In recent years it's been increasingly rare for any conference, seminar, workshop or other event on the topic of media not to include a discussion about the "death of journalism." The number of specialists and evangelizers of new media and digital technologies has grown exponentially, no doubt approaching that of the total global Internet population. At the same time, the number of those mourning the death of independent, serious, journalism is likewise growing impressively. This is a story about the latter.
In late January, the Romanian satirical website times.ro published an article saying that a battalion of troops were sent along with medical and food aid by the Romanian ministry of defense to the Polynesian island of Tahiti instead of Haiti. The article quoted the Romanian defense minister Gabriel Oprea as stating, “I say we should not make a big fuss of this thing. I mean, the names sound very, very similar. Haiti, Tahiti, Mahiti, Papiti. To hell with them, they all sound the same.”
What followed is perhaps beyond imagination for most of you. For others like me who paid his rent thanks to journalism for many years, it is quite usual and shameful.
After times.ro published the prank, Romanian TV channel KanalD called the site’s editors to ask for an interview with the author. They sent a TV crew to times.ro, and found out from Ionut Foltea, the site’s blogger who was behind the prank, that the whole story was a hoax. KanalD didn’t broadcast anything on the topic. Next day, their usual newscast aired reports on accidents, killings, and a piece about a donkey.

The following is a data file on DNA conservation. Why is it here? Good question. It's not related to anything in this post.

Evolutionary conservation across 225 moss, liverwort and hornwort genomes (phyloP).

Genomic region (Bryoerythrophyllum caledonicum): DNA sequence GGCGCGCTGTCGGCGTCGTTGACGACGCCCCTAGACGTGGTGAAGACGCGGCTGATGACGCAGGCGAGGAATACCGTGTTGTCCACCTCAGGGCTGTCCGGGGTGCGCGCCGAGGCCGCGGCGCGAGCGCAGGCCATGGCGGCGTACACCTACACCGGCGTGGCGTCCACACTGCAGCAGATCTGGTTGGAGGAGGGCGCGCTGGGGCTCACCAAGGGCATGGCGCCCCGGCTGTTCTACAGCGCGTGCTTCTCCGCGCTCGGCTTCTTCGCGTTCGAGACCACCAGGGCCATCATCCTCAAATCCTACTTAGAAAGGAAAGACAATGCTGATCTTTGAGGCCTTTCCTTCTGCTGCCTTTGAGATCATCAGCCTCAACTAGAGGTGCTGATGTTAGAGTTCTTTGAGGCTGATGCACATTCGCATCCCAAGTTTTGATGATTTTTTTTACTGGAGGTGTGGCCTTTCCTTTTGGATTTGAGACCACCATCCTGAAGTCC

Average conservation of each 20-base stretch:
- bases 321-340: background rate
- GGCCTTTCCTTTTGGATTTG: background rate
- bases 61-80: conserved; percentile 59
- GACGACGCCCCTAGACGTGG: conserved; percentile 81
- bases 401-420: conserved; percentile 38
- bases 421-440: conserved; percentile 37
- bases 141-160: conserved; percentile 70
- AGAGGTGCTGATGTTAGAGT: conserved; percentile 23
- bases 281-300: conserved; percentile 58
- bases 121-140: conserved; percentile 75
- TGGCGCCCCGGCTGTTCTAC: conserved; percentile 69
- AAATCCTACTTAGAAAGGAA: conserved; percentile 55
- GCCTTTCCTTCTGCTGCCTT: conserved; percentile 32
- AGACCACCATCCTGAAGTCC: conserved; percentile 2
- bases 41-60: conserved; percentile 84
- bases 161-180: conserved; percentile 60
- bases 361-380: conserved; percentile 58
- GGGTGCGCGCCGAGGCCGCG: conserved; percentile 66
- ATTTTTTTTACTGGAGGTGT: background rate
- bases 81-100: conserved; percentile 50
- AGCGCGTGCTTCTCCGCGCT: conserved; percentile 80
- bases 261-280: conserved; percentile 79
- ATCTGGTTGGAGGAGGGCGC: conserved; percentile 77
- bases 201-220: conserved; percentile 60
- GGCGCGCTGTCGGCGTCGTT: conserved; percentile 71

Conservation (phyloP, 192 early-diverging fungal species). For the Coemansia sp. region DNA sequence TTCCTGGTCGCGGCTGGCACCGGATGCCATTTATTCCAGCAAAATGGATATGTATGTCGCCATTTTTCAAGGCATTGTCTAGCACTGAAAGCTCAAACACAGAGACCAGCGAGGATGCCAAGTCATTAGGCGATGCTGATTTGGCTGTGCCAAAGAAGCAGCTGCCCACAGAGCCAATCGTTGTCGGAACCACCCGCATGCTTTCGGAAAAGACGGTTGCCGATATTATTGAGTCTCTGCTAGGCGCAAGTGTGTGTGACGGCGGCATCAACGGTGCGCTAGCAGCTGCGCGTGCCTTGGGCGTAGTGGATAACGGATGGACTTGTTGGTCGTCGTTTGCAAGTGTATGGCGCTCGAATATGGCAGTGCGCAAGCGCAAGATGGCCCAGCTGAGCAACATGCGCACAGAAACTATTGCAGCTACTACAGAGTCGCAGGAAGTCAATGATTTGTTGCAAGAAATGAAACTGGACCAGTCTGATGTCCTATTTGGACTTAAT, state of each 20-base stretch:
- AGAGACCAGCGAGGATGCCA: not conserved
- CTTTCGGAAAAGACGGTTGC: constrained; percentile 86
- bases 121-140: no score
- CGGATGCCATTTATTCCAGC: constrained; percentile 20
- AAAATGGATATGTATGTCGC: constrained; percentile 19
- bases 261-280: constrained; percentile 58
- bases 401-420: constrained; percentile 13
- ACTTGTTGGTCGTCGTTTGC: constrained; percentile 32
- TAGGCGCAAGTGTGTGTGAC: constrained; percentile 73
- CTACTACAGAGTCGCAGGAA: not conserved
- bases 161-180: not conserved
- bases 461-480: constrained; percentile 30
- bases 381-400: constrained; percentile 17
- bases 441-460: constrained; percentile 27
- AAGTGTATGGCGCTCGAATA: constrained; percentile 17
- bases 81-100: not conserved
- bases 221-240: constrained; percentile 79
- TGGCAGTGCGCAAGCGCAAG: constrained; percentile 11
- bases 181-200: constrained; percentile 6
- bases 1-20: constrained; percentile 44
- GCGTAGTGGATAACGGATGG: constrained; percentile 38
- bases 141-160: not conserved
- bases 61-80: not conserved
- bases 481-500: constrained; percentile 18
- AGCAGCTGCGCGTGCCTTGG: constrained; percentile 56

The following day, Russian news agency Rosbalt published the times.ro article as true. “All Romanians are a band of idiots,” they added. Visitorship of times.ro skyrocketed from its typical 5,000 visitors a day to some 19,000.
But on February 5, the hoax hit the fan, to put it mildly. Russia Today in Spanish aired the story. Later, they realized that it was a prank and deleted the news piece from their website. Romanian journalists and bloggers continued to spread the news, without making a phone call to double-check it.
On February 10, the Romanian ministry of defense finally issued a news release, saying that the story about the Romanian troops and aid sent to Tahiti instead of Haiti was “totally false” and was published on a website specializing in “lampoons.” The ministry castigated the site, saying that they didn’t label the story as such, thus misleading the readers. It went on to say that this encroached upon the “journalistic deontology.”
The story didn’t end here. Hordes of journalists from Latvia, Russia, Hungary, and Italy published the story. It was even aired by Colombian television. On Feb 18, French weekly Courrier internationale summarized the article from times.ro, stating that it was a hoax. But the next day, French mainstream private channel Canal+ presented the news as true in its L’edition speciale talk show. They later retracted the story.
Four days later, Mirel Bran, the Bucharest correspondent of the French daily Le Monde mocked Canal+ in a bitter article.
I can’t help ending with a quote from Foltea, the satire’s writer: “I can’t believe that. Our website is a platform for lampoons, false topics and jokes, which are read for fun. When you are a journalist, the first thing you do is to check the information. Nobody bothered to make a phone call.”